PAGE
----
So why am I saying all this? What’s with this rebellious, “I don’t give a shit” attitude? OK, I do give a shit, but those factors don’t worry me. Time and time again I’ve stated that what’s more important is that you find companies that are great (OK fine, Warren Buffett said that). Find companies that have a healthy balance sheet, sustainable growth, and that consumers have a need for it (I find B2C companies generally become bigger companies than B2B). Find those companies, and you can worry less about rising bad debt, because the company would have little debt if at all. Find those companies, and the fear of oversupplied properties would not be a concern for them as they do not have property used in collateral, nor do they engage in mainly property investing but in their own core operations. And luckily for you, because investors who start to panic will sell everything so they can look like they earned a buck or two or lose less, usually all companies’ stocks decline, bringing down even the good companies who have little to do with it, and still has improving business conditions, which allows you to buy at ever cheaper prices. This is the way to invest.
There are some key areas I am aware of. The changing economy into becoming an urbanized country is one declared by Xi Jinping, and I believe China is gradually getting there. In an urbanized country, the industries will be mainly composed of tertiary sectors, not so much primary or secondary sectors such as manufacturing. Warren Buffett has stated Berkshire to be one of his worst purchases, because it was in a textile industry that was cheap but offered weak economic prospects, and eventually he had to leave the textile business behind. Similarly, I believe China is entering this stage, and so textile business would only have worsening economic prospects in this country. I don’t care how cheap it is, I would not be interested in investing. It’s like trying to buy Blockbuster shares because it’s cheap when clearly everyone is streaming or downloading movies online. This is the kind of stuff I would think about. How does urbanization affect the country? Which companies would benefit? Easy example – more cars.
I know all this investing talk is unsexy, so let me give you a metaphor to make it in layman terms. There is a t-shirt on sale at HKD 10, but once you wash it the first time it will shrink and rub its color off on to other clothes. It also doesn’t fit very well with you and isn’t comfortable to wear. In fact, it might have holes in it. There is another t-shirt at HKD 200 on sale. It’s a classic t-shirt, its something durable and you can wash it however many times you like, and it is comfortable to wear. Which t-shirt would you buy? Obviously the second one right? The same is true for companies.
Since I’m on about t-shirts, let me give you an example of ‘trend investing’. So you see an industry and that is the trend to buy. Think about it this way. A t-shirt costs HKD 200 because it’s the trend right now to wear. Another t-shirt costs HKD 200 and it’s a classic t-shirt. Which one would you rather buy if you could only buy one? Once the first t-shirt is out of style, you may just leave it in the closet forever. For the second t-shirt, you can still keep wearing it. Investing in trends is just like that too – sure you can be a bandwagoner and join the ride, but you never know when the trend will just disappear.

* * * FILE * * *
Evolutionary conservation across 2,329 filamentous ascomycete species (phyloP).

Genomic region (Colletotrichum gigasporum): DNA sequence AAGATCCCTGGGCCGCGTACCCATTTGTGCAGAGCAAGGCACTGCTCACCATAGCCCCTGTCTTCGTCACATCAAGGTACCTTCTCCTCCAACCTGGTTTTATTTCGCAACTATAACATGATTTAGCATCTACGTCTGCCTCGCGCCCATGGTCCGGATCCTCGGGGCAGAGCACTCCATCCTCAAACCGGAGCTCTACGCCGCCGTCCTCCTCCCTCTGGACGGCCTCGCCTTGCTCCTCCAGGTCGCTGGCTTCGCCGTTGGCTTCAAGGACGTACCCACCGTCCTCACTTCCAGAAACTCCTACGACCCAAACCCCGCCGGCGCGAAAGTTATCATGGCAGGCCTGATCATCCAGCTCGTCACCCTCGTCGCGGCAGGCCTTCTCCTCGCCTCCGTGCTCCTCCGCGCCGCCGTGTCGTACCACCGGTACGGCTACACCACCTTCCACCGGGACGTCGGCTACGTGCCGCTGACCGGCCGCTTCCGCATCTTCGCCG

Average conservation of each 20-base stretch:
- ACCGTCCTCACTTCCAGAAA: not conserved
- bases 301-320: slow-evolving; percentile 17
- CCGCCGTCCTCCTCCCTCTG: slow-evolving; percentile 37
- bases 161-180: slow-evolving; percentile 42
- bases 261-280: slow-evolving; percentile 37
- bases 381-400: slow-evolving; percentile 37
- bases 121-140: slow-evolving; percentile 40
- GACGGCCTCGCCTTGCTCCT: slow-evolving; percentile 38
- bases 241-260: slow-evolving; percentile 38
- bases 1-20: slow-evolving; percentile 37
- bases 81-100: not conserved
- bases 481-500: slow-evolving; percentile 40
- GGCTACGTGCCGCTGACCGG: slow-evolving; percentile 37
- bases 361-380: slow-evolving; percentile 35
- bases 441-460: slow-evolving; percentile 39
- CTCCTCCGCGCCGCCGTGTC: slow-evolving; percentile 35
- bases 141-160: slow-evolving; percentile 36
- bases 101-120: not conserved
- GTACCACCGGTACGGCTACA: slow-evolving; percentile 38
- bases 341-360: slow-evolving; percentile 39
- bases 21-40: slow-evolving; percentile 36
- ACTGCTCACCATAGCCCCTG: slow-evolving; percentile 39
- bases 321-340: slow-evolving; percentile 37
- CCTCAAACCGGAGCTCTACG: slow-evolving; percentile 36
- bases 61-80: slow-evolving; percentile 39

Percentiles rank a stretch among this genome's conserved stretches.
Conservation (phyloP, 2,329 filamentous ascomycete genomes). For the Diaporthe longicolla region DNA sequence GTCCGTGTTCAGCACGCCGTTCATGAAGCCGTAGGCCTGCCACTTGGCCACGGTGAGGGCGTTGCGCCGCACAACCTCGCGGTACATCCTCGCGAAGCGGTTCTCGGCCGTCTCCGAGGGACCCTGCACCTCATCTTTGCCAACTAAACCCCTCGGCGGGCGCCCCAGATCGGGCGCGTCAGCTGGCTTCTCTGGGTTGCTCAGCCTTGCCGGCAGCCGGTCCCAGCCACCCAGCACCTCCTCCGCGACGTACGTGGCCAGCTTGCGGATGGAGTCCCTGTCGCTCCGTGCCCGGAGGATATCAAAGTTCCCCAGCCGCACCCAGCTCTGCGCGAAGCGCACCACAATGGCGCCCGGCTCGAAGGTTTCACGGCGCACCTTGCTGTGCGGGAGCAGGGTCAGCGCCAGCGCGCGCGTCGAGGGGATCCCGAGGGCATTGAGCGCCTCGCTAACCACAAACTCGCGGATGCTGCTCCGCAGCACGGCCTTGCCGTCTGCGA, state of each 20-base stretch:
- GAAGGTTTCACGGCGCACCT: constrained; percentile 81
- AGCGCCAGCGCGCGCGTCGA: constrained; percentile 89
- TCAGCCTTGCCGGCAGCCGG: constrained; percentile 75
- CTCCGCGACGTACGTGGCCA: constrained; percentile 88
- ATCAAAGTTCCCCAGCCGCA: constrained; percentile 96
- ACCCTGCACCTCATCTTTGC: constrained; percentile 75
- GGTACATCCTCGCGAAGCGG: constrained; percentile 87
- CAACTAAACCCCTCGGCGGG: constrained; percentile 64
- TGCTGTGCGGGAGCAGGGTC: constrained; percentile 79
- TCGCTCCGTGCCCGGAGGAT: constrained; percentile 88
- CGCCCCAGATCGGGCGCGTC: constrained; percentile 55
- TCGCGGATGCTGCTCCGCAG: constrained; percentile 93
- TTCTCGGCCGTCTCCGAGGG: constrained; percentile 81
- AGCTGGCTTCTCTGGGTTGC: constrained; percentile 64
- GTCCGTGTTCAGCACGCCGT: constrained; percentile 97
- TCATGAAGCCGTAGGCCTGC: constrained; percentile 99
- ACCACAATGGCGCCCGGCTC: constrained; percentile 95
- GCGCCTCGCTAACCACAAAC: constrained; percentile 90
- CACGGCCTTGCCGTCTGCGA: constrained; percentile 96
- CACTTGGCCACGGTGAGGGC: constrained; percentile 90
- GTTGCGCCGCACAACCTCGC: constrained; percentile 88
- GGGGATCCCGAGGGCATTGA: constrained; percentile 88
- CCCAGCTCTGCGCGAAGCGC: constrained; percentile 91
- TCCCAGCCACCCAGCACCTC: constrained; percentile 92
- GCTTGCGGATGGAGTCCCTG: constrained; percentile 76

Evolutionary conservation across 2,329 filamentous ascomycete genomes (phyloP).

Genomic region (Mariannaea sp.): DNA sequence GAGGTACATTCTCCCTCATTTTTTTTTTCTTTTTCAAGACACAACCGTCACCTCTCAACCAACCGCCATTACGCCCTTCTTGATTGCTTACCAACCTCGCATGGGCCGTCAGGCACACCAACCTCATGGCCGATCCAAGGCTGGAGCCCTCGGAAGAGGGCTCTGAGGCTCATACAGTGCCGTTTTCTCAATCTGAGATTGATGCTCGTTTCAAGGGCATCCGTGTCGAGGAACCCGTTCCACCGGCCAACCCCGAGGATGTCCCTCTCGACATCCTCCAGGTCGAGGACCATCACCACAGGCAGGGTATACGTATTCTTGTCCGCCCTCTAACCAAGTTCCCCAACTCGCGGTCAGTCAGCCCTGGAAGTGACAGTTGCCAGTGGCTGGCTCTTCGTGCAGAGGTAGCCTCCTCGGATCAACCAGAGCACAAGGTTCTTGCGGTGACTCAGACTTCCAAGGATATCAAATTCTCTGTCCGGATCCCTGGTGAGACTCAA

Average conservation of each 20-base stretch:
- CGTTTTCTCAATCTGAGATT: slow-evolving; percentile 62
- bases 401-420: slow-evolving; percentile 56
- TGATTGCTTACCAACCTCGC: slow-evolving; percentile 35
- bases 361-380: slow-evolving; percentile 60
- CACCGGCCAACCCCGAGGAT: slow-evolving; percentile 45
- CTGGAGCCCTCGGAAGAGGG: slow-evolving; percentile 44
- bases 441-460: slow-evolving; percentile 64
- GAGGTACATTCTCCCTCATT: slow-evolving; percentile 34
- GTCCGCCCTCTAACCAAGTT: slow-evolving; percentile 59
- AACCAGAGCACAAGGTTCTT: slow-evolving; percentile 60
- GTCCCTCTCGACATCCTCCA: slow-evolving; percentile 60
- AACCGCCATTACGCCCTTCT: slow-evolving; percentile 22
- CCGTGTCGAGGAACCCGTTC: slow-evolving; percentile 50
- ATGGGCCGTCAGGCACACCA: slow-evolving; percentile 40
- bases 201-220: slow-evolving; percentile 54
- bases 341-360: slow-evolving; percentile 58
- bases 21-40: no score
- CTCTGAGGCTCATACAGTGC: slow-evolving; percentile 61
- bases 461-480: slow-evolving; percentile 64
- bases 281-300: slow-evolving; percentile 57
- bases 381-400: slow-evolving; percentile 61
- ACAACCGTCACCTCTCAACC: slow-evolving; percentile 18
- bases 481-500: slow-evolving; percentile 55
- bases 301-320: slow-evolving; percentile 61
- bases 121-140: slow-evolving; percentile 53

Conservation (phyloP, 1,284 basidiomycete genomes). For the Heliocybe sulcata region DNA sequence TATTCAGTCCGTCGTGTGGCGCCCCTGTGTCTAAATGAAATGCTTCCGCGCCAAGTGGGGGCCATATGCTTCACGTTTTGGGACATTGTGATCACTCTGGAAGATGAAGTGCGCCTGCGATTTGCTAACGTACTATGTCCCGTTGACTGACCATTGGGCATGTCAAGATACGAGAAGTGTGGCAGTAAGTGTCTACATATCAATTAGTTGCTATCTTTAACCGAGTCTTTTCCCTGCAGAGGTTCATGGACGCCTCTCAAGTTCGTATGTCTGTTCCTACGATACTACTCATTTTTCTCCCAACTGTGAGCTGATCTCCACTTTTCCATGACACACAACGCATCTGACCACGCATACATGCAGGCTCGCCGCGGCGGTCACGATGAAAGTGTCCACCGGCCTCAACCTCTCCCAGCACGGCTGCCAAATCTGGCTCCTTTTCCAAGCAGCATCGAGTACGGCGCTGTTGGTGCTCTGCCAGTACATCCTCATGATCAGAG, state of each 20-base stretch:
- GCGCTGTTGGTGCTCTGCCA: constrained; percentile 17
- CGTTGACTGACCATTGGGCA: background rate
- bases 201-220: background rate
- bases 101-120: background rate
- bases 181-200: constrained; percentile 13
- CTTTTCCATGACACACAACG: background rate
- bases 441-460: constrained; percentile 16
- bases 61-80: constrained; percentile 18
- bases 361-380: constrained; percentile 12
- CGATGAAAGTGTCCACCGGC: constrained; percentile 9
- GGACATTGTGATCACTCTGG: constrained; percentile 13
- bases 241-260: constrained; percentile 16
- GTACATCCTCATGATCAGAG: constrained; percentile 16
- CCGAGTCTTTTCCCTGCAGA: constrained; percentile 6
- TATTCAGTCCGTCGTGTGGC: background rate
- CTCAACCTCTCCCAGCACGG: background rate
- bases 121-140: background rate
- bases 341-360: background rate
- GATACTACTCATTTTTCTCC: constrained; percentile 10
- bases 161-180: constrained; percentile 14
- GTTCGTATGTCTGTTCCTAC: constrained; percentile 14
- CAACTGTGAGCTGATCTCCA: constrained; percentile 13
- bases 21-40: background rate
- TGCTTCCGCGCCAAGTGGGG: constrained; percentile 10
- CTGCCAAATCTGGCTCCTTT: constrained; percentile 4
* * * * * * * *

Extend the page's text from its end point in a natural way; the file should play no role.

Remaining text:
Going back to the previous example with the HKD 10 t-shirts, some of these t-shirts may be well placed and have a nice appearance. You would think they are extremely cheap and good looking… only until you buy then you realize how many problems there are. That’s why it’s so important to do your homework. Companies are like that. They dress up their financial statements well to present to their investors, “Hey guys, don’t worry, we are absolutely doing well here.” Buy a share then, fuck, you realize that the company is that HKD 10 t-shirt. Don’t buy company stocks that are cheap just because they are cheap. Buy because they are cheap relative to their supposed value and that they are durable and can last long. Always make sure the companies have a healthy balance sheet.
Also, given China’s many interest rate cuts these past couple of months, it only makes even more sense to invest in stocks. What not to invest? Bonds. As volatile as it is right now, bonds are not good when interest rates decline. Cuts in interest rates usually means less bond yield. Instead, benefactors of interest rate declines are companies. The ‘underlying’ of stocks are companies. Companies benefit from inflation as they can raise their prices to earn more. Companies with debt can pay less of their variable interest rates. Companies can borrow money easier. And because companies benefit, their intrinsic value increases, meaning stocks will benefit too.
Because the market is going through some turbulence, it may continue to go down. Like I said, I’m not interested in market timing. It’s near impossible, and I can better spend my time doing something else rather than that. Time better allocated. But despite all the twists and turns, invest in great companies, and you in turn shall be rewarded.
*Image from South China Morning Post